Page last updated at 13:47 GMT, Thursday, 12 March 2009

EU red tape 'blocks drug trials'

By Emma Wilkinson
BBC News health reporter

Woman holding a pill
There are around 3000 active clinical trials in the UK

Red tape is severely hampering clinical research in the UK and inadvertently "killing people", leading researchers have warned.

European legislation introduced in 2004 has led to fewer patients enrolled in clinical trials and has caused "huge delays" in research, they said.

NHS bureaucracy is a further hurdle to treatments being quickly assessed, a team of UK academics added.

Regulators agreed there were some problems with interpreting EU rules.

Despite increased funding in clinical trials in the UK, the number of trials being approved has stayed the same since 2004, when the European directive on clinical trials, designed to improve patient safety, came into force.

The regulatory environment is much more complex and much more impeding than it was five years ago
Professor John Bell, president of the Academy of Medical Sciences

Additional funding is being eaten up by paperwork, monitoring, and procedures such as detailed labelling of drugs, experts said.

In 2002, 6% of trials worldwide were being done in the UK but in 2007 this was 2%.

Professor Rory Collins, co-director of the Clinical Trial Service Unit at the University of Oxford, said there was a "tick box" mentality to carrying out trials which did not take into account how risky or not the research was.

Trials of well-known and well-used treatments, such as aspirin, are being expected to jump unnecessarily through the same regulatory hoops, as new drugs.

The regulations are being over-interpreted to cover people's backs, he added.


One international trial set up to assess treatments for head injury recruited 1,200 patients from the UK in a first stage done prior to 2004 but a second stage was hampered by issues of getting consent from unconscious patients in the UK where only 100 patients were signed up as a result.

"If there's less activity, there's less evidence about how to treat patients safely, how to care for patients, how to save lives," said Professor Collins.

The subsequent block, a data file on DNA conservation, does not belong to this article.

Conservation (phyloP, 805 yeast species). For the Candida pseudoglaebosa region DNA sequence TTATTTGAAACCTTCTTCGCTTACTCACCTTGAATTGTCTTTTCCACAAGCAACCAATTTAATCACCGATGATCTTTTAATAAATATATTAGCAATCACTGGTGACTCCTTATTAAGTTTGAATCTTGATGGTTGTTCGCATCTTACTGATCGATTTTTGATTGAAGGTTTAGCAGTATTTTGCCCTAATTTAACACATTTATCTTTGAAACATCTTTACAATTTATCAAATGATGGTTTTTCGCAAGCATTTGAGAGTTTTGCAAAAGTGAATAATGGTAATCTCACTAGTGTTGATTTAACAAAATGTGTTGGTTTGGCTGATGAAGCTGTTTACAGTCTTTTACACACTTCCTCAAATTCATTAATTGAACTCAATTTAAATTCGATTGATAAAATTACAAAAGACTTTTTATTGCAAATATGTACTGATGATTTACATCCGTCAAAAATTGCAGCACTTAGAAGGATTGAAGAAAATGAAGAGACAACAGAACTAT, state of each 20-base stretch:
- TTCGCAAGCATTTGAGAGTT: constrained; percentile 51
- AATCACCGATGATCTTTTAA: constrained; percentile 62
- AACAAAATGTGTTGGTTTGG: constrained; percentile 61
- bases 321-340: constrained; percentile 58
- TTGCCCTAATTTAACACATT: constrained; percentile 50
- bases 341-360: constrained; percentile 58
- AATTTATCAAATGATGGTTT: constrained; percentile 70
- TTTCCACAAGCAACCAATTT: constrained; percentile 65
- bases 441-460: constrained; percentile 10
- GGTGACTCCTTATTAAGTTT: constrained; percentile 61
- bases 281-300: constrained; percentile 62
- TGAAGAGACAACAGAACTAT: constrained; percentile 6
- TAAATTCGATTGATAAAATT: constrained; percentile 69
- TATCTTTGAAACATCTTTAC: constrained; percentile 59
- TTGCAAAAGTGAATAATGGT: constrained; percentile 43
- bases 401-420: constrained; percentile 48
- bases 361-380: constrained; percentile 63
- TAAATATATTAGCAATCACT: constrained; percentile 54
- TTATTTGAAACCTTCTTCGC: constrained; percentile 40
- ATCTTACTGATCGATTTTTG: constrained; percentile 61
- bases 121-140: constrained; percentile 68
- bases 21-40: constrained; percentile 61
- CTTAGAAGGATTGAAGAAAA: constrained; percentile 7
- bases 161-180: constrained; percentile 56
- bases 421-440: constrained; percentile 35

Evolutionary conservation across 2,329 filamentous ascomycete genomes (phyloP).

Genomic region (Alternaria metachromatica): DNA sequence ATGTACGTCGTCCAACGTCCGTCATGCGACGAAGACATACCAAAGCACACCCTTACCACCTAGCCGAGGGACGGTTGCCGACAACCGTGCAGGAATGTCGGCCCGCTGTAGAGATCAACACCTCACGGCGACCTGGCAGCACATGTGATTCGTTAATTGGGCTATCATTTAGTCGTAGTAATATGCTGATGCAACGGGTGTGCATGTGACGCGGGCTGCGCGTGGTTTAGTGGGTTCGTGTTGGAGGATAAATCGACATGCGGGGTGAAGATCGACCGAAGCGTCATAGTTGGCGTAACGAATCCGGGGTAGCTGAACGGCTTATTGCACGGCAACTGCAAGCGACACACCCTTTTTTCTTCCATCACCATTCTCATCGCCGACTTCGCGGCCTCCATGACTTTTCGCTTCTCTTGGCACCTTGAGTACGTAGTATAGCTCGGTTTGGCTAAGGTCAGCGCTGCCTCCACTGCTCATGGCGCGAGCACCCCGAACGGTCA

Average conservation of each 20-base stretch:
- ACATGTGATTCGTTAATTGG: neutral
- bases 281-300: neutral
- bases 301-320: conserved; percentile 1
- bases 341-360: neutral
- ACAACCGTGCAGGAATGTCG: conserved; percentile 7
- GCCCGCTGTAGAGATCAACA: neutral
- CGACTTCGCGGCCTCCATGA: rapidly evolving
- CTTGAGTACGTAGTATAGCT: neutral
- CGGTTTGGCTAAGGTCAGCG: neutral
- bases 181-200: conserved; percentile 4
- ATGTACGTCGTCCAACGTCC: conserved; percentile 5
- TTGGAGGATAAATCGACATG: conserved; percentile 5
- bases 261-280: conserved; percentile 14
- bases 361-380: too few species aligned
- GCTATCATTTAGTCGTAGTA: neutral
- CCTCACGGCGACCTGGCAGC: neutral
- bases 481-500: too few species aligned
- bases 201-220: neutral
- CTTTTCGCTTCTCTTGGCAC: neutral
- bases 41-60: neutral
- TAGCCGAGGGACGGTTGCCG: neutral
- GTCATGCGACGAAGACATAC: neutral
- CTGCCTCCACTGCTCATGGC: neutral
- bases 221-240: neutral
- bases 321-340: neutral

"The hugely increased bureaucratic burden over the last several years has made it more difficult [to do trials] and inadvertently is killing people."

Professor John Bell, president of the Academy of Medical Sciences, said clinical research was strong in the UK and was a vital part of the economy.

But agreed there were "serious obstacles" maintaining its place as a world-leader.

"The regulatory environment is much more complex and much more impeding than it was five years ago."

Professor Richard Sullivan, King's College London, said at Cancer Research UK they had calculated it would take an 85% increase in investment just to keep "business as usual".

He added that there were vast differences in how the clinical trials directive had been implemented in different countries which also made collaborating with other nations very difficult.

Professor Kent Woods, chief executive of the Medicines and Healthcare Products Regulatory Agency (MHRA), said: "I don't think the situation is quite as bad as has been painted in that the number of clinical trials is steady."

He added that there had been progress on reducing the amount of form filling in the UK but he agreed the system needed to be more flexible to take into account the risk of a particular trial.

"There is an issue about how to risk-base research regulation, and it's something we're very keen to do."

The EU clinical trials directive is due to be reviewed by the European Commission in 2010.

"Extensive work is currently being carried out not only to boost the volume of clinical trials being conducted in the UK, but also the number of patients given the opportunity to participate in this research.

"The challenge is to ensure the safety of patients and the integrity of the data as efficiently as possible."

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